Welding Bevel -Types and Symbols you NEED to know!

What is a Welding Groove?

Before we jump to Welding Bevel, let us first know about Groove Welding. A welding groove is a weld joint type that is created by forming a bevel (taper recess) on the surface of the workpieces to be joined.

The purpose of the welding groove is to increase the weld deposit by providing more welding surfaces.

Welding grooves can be prepared using a variety of methods, including machining, grinding, gas cutting, laser cutting, special-purpose beveling machines, and EDM.

There are different types of Welding grooves as shown in the below picture. In the case of a Single-V Groove, both sides of base metals are beveled in equal dimensions to create a V-shape groove at the welding joint.

Different types of Groove Welds

The other most commonly used Groove weld for thick plates/ pipe is Double-V Groove joint. In a double V-groove, the bevel is prepared on both sides of the base metals.

Example of a Double-V Groove Weld

A welding Groove is created by making two V-shaped grooves in the joint faces, then welding the sides of the grooves together.

The resulting weld deposit has greater strength than a fillet weld of the same size, making it ideal for high-stress applications.

Weld Beveling Meaning

Weld beveling is the process of creating a bevel on the edge of a base metal for welding & joining applications.

Welding bevel refers to the angular edge shape on the base metal of the welding joint. There are different types of weld bevels (as shown in the below picture), and each has its own purpose.

welding bevel-types-of-groove-weld
Different types of Welding Bevels

The most important thing to remember about weld bevels is that they affect the penetration and ease of welding.

It is important to choose the right weld bevel for the job. Incorrect bevel angle or poor weld bevel penetration directly affects the welding quality.

A welding bevel has the following terms that define the characteristics of a weld bevel:

  1. Bevel angle
  2. Bevel face
  3. Bevel radius
  4. Type of bevel preparation

Recommended Weld Bevel Preparation

Below are the recommended weld bevel preparation (angle, root face and root gap) for the following welding joint types:

  1. Single V- Groove,
  2. Single Bevel,
  3. Single V-Groove with Backing,
  4. Single Bevel with Backing,
  5. Double V-Groove,
  6. Double Bevel,
  7. Single U-Groove,
  8. Single J-Groove,
  9. Double U-Groove,
  10. Double J-Groove.

What is Groove Welding?

In welding, groove welding is a type of weld made by forming a V-shape with the two pieces of metal to be joined and then filling the space with a molten filler metal.

The edges of the V-shape are then welded together. Groove welding is often used in high-stress applications because it creates a strong weld.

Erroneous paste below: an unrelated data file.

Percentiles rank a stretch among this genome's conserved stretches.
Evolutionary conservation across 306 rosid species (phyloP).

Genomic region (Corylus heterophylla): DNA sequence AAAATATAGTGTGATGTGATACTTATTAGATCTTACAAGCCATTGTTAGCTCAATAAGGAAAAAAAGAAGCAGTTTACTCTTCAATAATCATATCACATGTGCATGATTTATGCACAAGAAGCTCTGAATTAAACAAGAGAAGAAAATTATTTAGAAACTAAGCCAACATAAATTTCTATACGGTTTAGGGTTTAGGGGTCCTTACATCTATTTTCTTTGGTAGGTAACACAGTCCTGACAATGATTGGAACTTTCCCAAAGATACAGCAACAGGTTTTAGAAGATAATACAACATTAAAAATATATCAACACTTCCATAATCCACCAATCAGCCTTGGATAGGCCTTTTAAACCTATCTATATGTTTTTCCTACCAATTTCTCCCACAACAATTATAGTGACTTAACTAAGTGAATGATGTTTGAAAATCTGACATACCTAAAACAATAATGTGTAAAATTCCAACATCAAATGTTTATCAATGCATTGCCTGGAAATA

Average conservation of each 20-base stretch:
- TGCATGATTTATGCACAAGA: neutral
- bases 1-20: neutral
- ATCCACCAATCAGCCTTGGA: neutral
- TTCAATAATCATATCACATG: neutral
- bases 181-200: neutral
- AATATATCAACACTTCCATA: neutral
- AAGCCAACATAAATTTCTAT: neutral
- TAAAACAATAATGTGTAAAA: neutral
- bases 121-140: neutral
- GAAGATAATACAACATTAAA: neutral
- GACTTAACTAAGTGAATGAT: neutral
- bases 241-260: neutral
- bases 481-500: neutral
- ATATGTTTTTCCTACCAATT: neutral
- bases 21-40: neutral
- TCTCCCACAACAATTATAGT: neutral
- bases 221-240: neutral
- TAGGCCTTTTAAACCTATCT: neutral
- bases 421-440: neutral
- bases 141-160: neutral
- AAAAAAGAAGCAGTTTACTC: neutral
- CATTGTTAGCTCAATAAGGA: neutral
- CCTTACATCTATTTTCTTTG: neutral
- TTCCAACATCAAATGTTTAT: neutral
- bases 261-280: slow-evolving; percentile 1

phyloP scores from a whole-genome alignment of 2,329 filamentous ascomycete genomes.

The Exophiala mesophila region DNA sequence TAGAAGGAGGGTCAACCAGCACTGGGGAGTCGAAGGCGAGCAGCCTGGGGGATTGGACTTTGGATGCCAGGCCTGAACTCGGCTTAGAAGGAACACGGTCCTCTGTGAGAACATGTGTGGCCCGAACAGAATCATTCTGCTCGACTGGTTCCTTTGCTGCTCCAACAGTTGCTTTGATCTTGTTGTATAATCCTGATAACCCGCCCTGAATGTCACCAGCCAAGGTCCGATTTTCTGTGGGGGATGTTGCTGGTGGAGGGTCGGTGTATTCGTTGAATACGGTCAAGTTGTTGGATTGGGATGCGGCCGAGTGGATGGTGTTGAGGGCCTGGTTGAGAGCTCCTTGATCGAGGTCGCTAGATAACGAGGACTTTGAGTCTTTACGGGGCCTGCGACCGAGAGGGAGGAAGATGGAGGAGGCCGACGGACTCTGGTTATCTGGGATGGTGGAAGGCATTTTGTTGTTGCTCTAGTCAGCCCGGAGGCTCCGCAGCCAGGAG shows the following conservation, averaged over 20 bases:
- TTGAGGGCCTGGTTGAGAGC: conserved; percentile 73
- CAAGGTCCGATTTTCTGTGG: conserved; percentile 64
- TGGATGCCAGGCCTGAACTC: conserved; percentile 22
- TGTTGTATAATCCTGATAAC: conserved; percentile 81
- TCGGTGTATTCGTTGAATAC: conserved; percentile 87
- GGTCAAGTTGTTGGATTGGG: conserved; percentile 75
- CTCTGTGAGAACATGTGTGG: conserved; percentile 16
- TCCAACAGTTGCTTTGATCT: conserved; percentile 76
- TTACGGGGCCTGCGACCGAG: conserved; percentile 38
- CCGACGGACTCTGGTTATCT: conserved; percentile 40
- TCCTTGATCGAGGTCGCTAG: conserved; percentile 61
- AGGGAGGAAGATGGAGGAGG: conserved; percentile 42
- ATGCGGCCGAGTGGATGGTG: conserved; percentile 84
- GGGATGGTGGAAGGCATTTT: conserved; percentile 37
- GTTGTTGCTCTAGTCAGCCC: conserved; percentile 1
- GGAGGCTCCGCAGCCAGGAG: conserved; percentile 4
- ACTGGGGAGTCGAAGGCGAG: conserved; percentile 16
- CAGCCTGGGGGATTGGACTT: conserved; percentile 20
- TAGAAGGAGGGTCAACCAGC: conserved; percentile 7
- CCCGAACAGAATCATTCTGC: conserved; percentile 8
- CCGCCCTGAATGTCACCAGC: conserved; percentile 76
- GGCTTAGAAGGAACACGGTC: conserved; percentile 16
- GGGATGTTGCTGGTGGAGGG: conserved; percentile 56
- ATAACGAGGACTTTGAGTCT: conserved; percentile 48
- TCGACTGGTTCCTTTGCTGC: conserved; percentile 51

Single-V Groove Weld

What is a Bevel Weld?

Bevel welds are created when the edges of two pieces or only piece of metal are having an edge surface preparation at an angle for welding.

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This type of weld is more difficult to create than Fillet welds, but it is also much more durable & more strength. Example of bevel welds are shown earlier in this post.

Bevel welds are often used in heavy-duty applications where strength, high stresses and durability are essential.

This type of weld is often used in high-stress applications, as it provides more strength and stability than a traditional weld.

What is Beveling?

Beveling is a welding joint preparation technique that creates a V-shaped, J-shaped or U-Shaped groove on the edge of the weldment material. The beveled surface provides a greater weld area and helps to increase the welding joint strength.

When welding a joint, beveling the edges of the metal is an important preparation step. Beveling creates a smooth transition between the two pieces of metal being welded together. This helps to create a strong weld and prevents the formation of any weak spots.

There are several ways to bevel metal, but the most common method is to use a grinding wheel.

The grinding wheel is mounted on a grinder and used to grind away the edge of the metal. The amount of material that is removed will determine the size of the bevel.

Beveling should always be done before welding the joint. Always ensure the right bevel angle, smooth bevel surface and contamination-free weld bevel for high-quality welds.

What is Root Face in a Weld?

The root face (land) is the weld surface that is located at the root of a weldment. The root face is the perpendicular length from the root side of the base metal surface to the bottom edge of the weld bevel.

It is important to have a good weld root face because it affects the quality of the weld fusion and the strength of the weld.

Below figure A shows a broad root face in bevel preparation while Figure B has a zero root face.

You can find the recommended root face & gap for different types of welding joints in AWS D1.1 Structural welding code.